Joe -- that post was just too good and too true. You're riding high on an Indie revolution that is destined to outlive and overrun the traditional publishing establishment. Many of us are on that wave, just a step or two behind you, soaring towards a future more fair, more respectful, and more profitable for the writing talent whose toils and devotions make books possible. I was traditionally published in the non-fiction arena for many years before moving to fiction a couple of years ago. I saw some semblance of the same future you’ve been prophesizing and chose not to send a single query letter to agents or publishers. I went Indie with my fiction from the beginning -- CreateSpace, Amazon DTP, and Smashwords. I've sold thousands of books in last two years going this route, and earned more royalties than the meager advances of the big 6 would ever have paid me. You are not alone. Keep up these blogs and thanks for sharing your sales figures with the world. It demonstrates that the Indie model can and does work, if you have the right talent and perseverance.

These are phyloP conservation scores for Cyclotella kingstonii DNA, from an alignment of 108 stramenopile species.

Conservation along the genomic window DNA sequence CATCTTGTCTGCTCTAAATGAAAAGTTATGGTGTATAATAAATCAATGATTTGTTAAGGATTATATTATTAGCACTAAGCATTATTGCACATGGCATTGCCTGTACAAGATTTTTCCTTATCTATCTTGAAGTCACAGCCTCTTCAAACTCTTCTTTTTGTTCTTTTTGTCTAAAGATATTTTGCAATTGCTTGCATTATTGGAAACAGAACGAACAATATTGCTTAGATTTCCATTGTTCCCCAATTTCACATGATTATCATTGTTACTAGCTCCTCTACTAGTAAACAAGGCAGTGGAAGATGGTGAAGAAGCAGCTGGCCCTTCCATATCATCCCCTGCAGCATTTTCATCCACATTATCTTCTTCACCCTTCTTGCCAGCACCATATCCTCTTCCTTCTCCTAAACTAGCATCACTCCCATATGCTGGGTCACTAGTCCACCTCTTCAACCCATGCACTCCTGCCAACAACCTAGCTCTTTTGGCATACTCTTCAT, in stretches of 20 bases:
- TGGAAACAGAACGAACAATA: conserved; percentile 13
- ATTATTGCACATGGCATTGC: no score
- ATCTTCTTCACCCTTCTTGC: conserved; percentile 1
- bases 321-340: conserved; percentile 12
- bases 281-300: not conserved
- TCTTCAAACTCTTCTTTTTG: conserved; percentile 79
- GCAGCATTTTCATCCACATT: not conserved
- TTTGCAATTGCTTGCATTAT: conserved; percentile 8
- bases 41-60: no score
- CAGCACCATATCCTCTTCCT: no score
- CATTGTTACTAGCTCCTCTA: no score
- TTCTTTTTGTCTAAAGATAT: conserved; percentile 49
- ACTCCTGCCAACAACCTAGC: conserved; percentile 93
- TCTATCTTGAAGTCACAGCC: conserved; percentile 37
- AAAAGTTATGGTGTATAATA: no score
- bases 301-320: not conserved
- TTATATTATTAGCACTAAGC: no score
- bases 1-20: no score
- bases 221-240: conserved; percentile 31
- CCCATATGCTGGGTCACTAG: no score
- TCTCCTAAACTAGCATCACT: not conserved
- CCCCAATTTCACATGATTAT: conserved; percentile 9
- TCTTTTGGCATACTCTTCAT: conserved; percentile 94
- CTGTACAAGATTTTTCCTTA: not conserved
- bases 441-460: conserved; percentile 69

Regards,
Glenn G. Thater
Author of the Harbinger of Doom saga

Simon Hay Soul Healer said...

Joe, I agree with everything you've said here. I get that its satire and I also believe there are good people in publishing. By being observant I still consider there's value in having a good agent, but I also feel confident that I can negotiate with confidence. Common sense tells us traditional publishing is broken and authors aren't being paid enough. If the publishing industry was a bank we'd have had the GFC years ago. You certainly get some commenters excited.